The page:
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  Rain Missionary Man
Year: 1932
Director: Lewis Milestone
Stars: Joan Crawford, Walter Huston, Fred Howard, Ben Hendricks Jr, William Gargan, Mary Shaw, Guy Kibbee, Kendall Lee, Beulah Bondi, Matt Moore, Walter Catlett
Genre: DramaBuy from Amazon
Rating:  6 (from 1 vote)
Review: In the Samoan town of Pago Pago life is simple for the natives, who thus far have resisted the influence of the Christian missionaries to turn them away from their pagan worship. Not that this stops them from trying, and today on the ship arriving are two puritan couples sent to survey the area to see how the church can best convert the locals. Leading this party is Alfred Davidson (Walter Huston), who is slightly dismayed that he will have to hang around for longer than intended thanks to problems with cholera in the district, but there's another person onboard who will grab his attention: a prostitute called Sadie Thompson (Joan Crawford).

Rain was adapted from a play, which in turn was adapted from a W. Somerset Maugham short story, for director Lewis Milestone who here did his darnedest to disguise that what we were watching was a talky and stagy version by keeping his camera moving around as much as possible. He even resorted to letting the cameraman prowl around the actors, conducting more than one full 360 degree shot which if nothing else showed off the comprehensiveness of the set design. The public, not to mention her fans, were not taken with it, alas, and star Crawford would refer to it as the least favourite of all her films (what, worse than Trog, Joan?) and denigrated her own performance.

Actually, Crawford provides a spark of life in her acting to what is in effect a pretty stodgy story. It's a tale of an unstoppable force meeting an immovable object, and it results in tragedy. When Huston's well portrayed Davidson settles upon Sadie as his next big project, she resists and he is such an insufferable prig that it's with great pleasure that you see her standing up to him and his talk of her lifestyle damning her to Hell. She dances on the Sabbath, after all, which is all the proof Davidson and his companions need to see that she's in need of reform. Curiously, although this is a pre-Code talkie the exact nature of Sadie's profession is only coyly referred to, and indeed if you weren't aware beforehand that she was a prostitute you might miss it in the manner the drama unfolds.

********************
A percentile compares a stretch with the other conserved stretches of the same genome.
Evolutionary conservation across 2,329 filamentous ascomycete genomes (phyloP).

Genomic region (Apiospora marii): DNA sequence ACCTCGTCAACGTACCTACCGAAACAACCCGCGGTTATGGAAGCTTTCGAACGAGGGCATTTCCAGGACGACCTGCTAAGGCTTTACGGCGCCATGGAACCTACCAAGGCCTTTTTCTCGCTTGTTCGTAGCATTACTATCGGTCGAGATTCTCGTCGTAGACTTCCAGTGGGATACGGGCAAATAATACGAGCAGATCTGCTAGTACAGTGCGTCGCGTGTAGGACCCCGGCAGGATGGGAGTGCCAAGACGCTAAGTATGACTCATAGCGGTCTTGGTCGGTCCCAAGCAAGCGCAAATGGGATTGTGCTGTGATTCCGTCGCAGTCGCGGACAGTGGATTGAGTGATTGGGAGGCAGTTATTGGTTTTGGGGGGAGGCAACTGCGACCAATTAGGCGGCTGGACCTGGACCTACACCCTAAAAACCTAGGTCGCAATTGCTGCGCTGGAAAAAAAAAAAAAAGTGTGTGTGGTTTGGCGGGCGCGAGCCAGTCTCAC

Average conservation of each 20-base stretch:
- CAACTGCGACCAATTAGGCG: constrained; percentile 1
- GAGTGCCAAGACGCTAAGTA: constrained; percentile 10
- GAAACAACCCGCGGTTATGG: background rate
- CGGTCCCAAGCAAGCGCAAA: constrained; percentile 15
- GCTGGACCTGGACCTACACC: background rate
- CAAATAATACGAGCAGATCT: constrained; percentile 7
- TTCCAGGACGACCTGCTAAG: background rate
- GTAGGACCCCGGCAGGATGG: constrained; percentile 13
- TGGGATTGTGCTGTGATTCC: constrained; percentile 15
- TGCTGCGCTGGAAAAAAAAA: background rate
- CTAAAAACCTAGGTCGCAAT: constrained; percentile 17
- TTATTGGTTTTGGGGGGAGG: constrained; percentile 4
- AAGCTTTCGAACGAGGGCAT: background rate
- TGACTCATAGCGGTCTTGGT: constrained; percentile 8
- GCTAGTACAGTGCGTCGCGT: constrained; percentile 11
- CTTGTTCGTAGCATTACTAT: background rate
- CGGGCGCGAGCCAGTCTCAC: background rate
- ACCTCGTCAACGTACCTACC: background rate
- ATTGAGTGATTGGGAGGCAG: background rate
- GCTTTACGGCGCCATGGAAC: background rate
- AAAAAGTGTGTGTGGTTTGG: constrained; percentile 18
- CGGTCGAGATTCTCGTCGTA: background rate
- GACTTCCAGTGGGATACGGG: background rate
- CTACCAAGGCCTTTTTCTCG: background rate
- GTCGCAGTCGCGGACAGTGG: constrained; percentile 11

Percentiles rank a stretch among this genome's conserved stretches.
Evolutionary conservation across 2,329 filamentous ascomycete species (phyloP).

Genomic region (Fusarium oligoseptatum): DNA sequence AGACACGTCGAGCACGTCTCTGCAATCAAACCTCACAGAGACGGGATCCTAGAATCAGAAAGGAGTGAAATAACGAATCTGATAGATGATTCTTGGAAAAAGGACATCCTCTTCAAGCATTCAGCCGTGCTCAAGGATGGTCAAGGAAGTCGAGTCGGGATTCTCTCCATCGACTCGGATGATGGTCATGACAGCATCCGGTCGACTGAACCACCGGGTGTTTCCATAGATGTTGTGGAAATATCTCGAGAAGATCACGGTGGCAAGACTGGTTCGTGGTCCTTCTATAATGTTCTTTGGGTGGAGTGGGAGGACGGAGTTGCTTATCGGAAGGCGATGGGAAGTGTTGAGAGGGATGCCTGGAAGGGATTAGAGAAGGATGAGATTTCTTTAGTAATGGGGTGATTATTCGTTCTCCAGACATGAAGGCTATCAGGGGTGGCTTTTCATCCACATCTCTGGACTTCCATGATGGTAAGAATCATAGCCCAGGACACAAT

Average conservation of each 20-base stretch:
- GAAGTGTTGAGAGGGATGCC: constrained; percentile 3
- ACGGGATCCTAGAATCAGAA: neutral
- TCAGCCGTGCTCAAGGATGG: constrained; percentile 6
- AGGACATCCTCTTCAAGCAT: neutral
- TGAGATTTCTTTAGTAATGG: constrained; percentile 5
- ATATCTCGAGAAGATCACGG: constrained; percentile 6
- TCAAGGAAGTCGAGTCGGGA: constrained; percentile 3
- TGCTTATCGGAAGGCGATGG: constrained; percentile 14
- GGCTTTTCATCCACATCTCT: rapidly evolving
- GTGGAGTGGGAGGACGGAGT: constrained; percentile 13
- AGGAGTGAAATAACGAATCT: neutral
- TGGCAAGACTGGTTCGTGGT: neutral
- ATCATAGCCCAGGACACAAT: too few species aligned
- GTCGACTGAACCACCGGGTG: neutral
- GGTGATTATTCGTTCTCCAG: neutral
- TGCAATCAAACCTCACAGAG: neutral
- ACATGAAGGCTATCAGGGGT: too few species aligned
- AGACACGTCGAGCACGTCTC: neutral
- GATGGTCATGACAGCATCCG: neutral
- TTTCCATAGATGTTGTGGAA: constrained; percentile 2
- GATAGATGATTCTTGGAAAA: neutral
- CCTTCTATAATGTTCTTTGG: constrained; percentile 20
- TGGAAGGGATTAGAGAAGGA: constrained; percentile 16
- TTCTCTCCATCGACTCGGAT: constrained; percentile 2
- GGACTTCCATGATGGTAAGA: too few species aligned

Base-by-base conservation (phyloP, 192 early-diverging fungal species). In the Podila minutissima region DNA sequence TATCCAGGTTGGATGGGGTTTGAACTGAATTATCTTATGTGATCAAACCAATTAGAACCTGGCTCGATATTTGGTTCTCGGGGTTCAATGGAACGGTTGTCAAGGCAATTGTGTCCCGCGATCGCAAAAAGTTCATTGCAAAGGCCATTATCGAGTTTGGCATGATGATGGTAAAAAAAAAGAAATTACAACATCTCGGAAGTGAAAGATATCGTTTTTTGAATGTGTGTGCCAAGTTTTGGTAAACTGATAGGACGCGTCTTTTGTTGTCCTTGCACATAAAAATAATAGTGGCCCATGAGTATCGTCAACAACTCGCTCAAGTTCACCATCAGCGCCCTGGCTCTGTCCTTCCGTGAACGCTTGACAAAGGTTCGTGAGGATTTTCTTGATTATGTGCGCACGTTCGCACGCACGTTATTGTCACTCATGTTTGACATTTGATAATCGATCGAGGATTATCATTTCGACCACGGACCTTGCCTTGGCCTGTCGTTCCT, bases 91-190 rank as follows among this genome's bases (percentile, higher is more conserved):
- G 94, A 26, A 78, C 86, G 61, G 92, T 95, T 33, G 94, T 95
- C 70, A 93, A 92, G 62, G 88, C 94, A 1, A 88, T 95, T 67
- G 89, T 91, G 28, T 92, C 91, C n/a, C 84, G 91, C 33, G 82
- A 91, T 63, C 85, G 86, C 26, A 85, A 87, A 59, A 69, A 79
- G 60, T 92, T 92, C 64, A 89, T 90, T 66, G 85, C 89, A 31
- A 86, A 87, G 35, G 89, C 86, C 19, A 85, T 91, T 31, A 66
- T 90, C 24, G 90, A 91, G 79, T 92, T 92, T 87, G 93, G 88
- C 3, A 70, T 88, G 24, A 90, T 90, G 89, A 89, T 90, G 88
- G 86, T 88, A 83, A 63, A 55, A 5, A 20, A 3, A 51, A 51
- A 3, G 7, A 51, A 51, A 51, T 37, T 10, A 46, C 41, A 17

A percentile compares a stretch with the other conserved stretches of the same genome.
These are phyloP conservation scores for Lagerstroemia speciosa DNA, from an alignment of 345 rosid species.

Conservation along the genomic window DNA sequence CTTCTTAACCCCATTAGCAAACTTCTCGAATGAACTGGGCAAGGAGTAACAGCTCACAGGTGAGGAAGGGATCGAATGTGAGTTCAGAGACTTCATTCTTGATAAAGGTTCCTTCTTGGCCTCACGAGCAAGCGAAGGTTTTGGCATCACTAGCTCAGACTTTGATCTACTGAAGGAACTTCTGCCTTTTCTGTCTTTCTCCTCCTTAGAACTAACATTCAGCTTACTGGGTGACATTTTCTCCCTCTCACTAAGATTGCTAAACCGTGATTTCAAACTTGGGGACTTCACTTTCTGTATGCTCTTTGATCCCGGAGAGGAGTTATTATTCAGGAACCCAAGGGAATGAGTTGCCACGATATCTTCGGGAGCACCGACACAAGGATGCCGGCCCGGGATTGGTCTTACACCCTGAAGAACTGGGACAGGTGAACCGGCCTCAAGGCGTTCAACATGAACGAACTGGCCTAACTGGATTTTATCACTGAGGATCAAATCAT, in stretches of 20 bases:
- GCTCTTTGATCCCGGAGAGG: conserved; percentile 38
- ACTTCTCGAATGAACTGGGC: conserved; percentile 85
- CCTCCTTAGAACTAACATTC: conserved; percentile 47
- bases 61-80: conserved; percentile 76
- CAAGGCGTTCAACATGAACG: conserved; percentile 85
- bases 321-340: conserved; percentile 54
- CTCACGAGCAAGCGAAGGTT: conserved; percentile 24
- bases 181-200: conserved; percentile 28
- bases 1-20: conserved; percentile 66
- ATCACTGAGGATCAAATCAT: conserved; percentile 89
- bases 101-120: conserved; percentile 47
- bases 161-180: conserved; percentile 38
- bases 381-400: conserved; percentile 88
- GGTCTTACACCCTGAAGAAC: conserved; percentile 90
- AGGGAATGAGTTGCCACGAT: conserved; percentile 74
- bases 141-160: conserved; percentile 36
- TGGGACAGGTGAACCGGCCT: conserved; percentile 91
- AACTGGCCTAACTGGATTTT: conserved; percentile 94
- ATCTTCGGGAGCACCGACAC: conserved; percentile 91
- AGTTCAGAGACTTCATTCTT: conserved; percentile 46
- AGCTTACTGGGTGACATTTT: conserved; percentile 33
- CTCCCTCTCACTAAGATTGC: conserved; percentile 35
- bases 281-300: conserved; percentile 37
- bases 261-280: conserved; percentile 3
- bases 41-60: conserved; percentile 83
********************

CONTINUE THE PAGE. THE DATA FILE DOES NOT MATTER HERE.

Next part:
The real life moralists of the day weren't fooled, however, and when the uptight Davidson is exposed as a self-righteous hypocrite by the end they couldn't have taken too kindly to such a development. Although in the film he eventually wears Sadie down to convince her she needs redeeming and he is the man to do it - you would call it brainwashing nowadays, and Crawford stops being sassy and starts staring into the middle distance and mewling about how she deserves, as Davidson has persuaded her, to go back to San Francisco to face an arrest and prison term. Only by doing that will she receive God's mercy, according to the puritan. As an indictment of the sanctimoniousness and bile of self-appointed moral guardians Rain is a tough one, but although non-explicit, the implied climactic rape is a step too far dramatically. Mainly you'll relish the verbal clashes between Crawford and Huston, though they're too few and far between. Music by Alfred Newman.
Reviewer: Graeme Clark


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Lewis Milestone  (1895 - 1980)

Born Lev Milstein, Lewis Milestone emigrated from Russia at the end of World War One, where he broke into film-making by directing training films for the US army. After several years working as an assistant director, Milestone was given his first directing gig by Howard Hughes, and in 1928 won the Oscar for Best Director of a Comedy Picture at the first ever Academy Awards for Two Arabian Knights. Over the next three decades, Milestone directed such classics as All Quiet on the Western Front, The Front Page, Of Mice and Men, Pork Chop Hill, A Walk in the Sun, plus the enjoyably rubbish rat packer Ocean's 11.

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